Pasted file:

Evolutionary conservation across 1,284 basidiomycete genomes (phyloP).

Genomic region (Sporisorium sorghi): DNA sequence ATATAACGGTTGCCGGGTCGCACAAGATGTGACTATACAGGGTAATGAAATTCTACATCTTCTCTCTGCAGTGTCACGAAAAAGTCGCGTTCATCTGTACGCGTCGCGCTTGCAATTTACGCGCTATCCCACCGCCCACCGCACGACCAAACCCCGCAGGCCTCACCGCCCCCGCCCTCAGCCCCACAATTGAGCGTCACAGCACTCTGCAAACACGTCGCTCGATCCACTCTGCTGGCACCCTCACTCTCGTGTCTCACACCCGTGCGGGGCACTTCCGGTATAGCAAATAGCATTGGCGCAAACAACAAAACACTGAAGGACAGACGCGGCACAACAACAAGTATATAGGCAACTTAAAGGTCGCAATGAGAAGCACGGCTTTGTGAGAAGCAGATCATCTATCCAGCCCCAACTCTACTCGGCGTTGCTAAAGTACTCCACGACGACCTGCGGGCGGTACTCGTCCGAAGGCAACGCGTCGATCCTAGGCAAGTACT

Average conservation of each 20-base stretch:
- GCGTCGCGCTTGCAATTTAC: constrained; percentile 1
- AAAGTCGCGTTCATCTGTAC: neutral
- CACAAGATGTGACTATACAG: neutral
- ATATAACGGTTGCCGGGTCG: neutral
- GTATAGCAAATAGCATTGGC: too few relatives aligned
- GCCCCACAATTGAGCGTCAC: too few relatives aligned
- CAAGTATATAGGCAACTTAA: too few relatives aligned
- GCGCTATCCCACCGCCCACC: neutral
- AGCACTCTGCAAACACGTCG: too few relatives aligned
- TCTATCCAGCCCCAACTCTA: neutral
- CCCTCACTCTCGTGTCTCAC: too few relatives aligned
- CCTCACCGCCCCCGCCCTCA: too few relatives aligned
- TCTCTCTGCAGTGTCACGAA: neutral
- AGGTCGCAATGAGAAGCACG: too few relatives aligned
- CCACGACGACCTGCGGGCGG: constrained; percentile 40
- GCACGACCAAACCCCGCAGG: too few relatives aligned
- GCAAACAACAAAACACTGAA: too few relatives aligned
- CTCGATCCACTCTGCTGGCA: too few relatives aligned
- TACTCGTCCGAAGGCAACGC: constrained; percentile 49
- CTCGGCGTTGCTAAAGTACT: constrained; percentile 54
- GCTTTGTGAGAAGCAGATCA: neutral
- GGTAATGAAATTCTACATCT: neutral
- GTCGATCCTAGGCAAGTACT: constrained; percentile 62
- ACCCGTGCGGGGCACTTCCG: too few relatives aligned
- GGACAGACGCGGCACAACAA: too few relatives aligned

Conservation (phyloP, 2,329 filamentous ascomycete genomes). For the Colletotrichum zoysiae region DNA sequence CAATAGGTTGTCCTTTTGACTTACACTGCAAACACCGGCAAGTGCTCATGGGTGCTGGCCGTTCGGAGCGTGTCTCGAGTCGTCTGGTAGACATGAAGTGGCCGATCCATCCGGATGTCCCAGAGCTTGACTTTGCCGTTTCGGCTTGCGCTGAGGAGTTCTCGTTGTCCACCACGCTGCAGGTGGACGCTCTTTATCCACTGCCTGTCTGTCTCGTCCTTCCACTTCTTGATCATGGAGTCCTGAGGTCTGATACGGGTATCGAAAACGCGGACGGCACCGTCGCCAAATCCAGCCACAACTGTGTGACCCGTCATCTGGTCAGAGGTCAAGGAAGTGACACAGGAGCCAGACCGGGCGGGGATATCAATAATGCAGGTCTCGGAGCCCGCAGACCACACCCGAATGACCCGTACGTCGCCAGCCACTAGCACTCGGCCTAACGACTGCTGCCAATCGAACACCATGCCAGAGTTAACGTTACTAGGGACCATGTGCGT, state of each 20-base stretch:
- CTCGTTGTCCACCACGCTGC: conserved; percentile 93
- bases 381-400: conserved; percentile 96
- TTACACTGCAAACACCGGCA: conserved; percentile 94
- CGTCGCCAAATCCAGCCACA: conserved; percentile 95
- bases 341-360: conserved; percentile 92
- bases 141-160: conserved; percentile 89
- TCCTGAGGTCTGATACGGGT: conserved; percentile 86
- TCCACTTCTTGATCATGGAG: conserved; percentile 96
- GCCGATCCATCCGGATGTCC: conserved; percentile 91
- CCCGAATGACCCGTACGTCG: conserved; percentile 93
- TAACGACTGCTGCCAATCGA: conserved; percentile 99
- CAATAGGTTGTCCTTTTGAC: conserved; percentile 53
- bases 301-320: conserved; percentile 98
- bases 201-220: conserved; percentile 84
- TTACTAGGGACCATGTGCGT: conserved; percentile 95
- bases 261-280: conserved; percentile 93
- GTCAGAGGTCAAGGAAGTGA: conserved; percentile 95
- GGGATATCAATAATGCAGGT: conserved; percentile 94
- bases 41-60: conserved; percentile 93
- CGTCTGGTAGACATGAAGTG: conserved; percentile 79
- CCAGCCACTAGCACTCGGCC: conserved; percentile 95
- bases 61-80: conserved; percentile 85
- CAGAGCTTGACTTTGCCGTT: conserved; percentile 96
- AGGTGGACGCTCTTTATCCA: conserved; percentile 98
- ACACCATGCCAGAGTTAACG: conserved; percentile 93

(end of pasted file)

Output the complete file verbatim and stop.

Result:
Evolutionary conservation across 1,284 basidiomycete genomes (phyloP).

Genomic region (Sporisorium sorghi): DNA sequence ATATAACGGTTGCCGGGTCGCACAAGATGTGACTATACAGGGTAATGAAATTCTACATCTTCTCTCTGCAGTGTCACGAAAAAGTCGCGTTCATCTGTACGCGTCGCGCTTGCAATTTACGCGCTATCCCACCGCCCACCGCACGACCAAACCCCGCAGGCCTCACCGCCCCCGCCCTCAGCCCCACAATTGAGCGTCACAGCACTCTGCAAACACGTCGCTCGATCCACTCTGCTGGCACCCTCACTCTCGTGTCTCACACCCGTGCGGGGCACTTCCGGTATAGCAAATAGCATTGGCGCAAACAACAAAACACTGAAGGACAGACGCGGCACAACAACAAGTATATAGGCAACTTAAAGGTCGCAATGAGAAGCACGGCTTTGTGAGAAGCAGATCATCTATCCAGCCCCAACTCTACTCGGCGTTGCTAAAGTACTCCACGACGACCTGCGGGCGGTACTCGTCCGAAGGCAACGCGTCGATCCTAGGCAAGTACT

Average conservation of each 20-base stretch:
- GCGTCGCGCTTGCAATTTAC: constrained; percentile 1
- AAAGTCGCGTTCATCTGTAC: neutral
- CACAAGATGTGACTATACAG: neutral
- ATATAACGGTTGCCGGGTCG: neutral
- GTATAGCAAATAGCATTGGC: too few relatives aligned
- GCCCCACAATTGAGCGTCAC: too few relatives aligned
- CAAGTATATAGGCAACTTAA: too few relatives aligned
- GCGCTATCCCACCGCCCACC: neutral
- AGCACTCTGCAAACACGTCG: too few relatives aligned
- TCTATCCAGCCCCAACTCTA: neutral
- CCCTCACTCTCGTGTCTCAC: too few relatives aligned
- CCTCACCGCCCCCGCCCTCA: too few relatives aligned
- TCTCTCTGCAGTGTCACGAA: neutral
- AGGTCGCAATGAGAAGCACG: too few relatives aligned
- CCACGACGACCTGCGGGCGG: constrained; percentile 40
- GCACGACCAAACCCCGCAGG: too few relatives aligned
- GCAAACAACAAAACACTGAA: too few relatives aligned
- CTCGATCCACTCTGCTGGCA: too few relatives aligned
- TACTCGTCCGAAGGCAACGC: constrained; percentile 49
- CTCGGCGTTGCTAAAGTACT: constrained; percentile 54
- GCTTTGTGAGAAGCAGATCA: neutral
- GGTAATGAAATTCTACATCT: neutral
- GTCGATCCTAGGCAAGTACT: constrained; percentile 62
- ACCCGTGCGGGGCACTTCCG: too few relatives aligned
- GGACAGACGCGGCACAACAA: too few relatives aligned

Conservation (phyloP, 2,329 filamentous ascomycete genomes). For the Colletotrichum zoysiae region DNA sequence CAATAGGTTGTCCTTTTGACTTACACTGCAAACACCGGCAAGTGCTCATGGGTGCTGGCCGTTCGGAGCGTGTCTCGAGTCGTCTGGTAGACATGAAGTGGCCGATCCATCCGGATGTCCCAGAGCTTGACTTTGCCGTTTCGGCTTGCGCTGAGGAGTTCTCGTTGTCCACCACGCTGCAGGTGGACGCTCTTTATCCACTGCCTGTCTGTCTCGTCCTTCCACTTCTTGATCATGGAGTCCTGAGGTCTGATACGGGTATCGAAAACGCGGACGGCACCGTCGCCAAATCCAGCCACAACTGTGTGACCCGTCATCTGGTCAGAGGTCAAGGAAGTGACACAGGAGCCAGACCGGGCGGGGATATCAATAATGCAGGTCTCGGAGCCCGCAGACCACACCCGAATGACCCGTACGTCGCCAGCCACTAGCACTCGGCCTAACGACTGCTGCCAATCGAACACCATGCCAGAGTTAACGTTACTAGGGACCATGTGCGT, state of each 20-base stretch:
- CTCGTTGTCCACCACGCTGC: conserved; percentile 93
- bases 381-400: conserved; percentile 96
- TTACACTGCAAACACCGGCA: conserved; percentile 94
- CGTCGCCAAATCCAGCCACA: conserved; percentile 95
- bases 341-360: conserved; percentile 92
- bases 141-160: conserved; percentile 89
- TCCTGAGGTCTGATACGGGT: conserved; percentile 86
- TCCACTTCTTGATCATGGAG: conserved; percentile 96
- GCCGATCCATCCGGATGTCC: conserved; percentile 91
- CCCGAATGACCCGTACGTCG: conserved; percentile 93
- TAACGACTGCTGCCAATCGA: conserved; percentile 99
- CAATAGGTTGTCCTTTTGAC: conserved; percentile 53
- bases 301-320: conserved; percentile 98
- bases 201-220: conserved; percentile 84
- TTACTAGGGACCATGTGCGT: conserved; percentile 95
- bases 261-280: conserved; percentile 93
- GTCAGAGGTCAAGGAAGTGA: conserved; percentile 95
- GGGATATCAATAATGCAGGT: conserved; percentile 94
- bases 41-60: conserved; percentile 93
- CGTCTGGTAGACATGAAGTG: conserved; percentile 79
- CCAGCCACTAGCACTCGGCC: conserved; percentile 95
- bases 61-80: conserved; percentile 85
- CAGAGCTTGACTTTGCCGTT: conserved; percentile 96
- AGGTGGACGCTCTTTATCCA: conserved; percentile 98
- ACACCATGCCAGAGTTAACG: conserved; percentile 93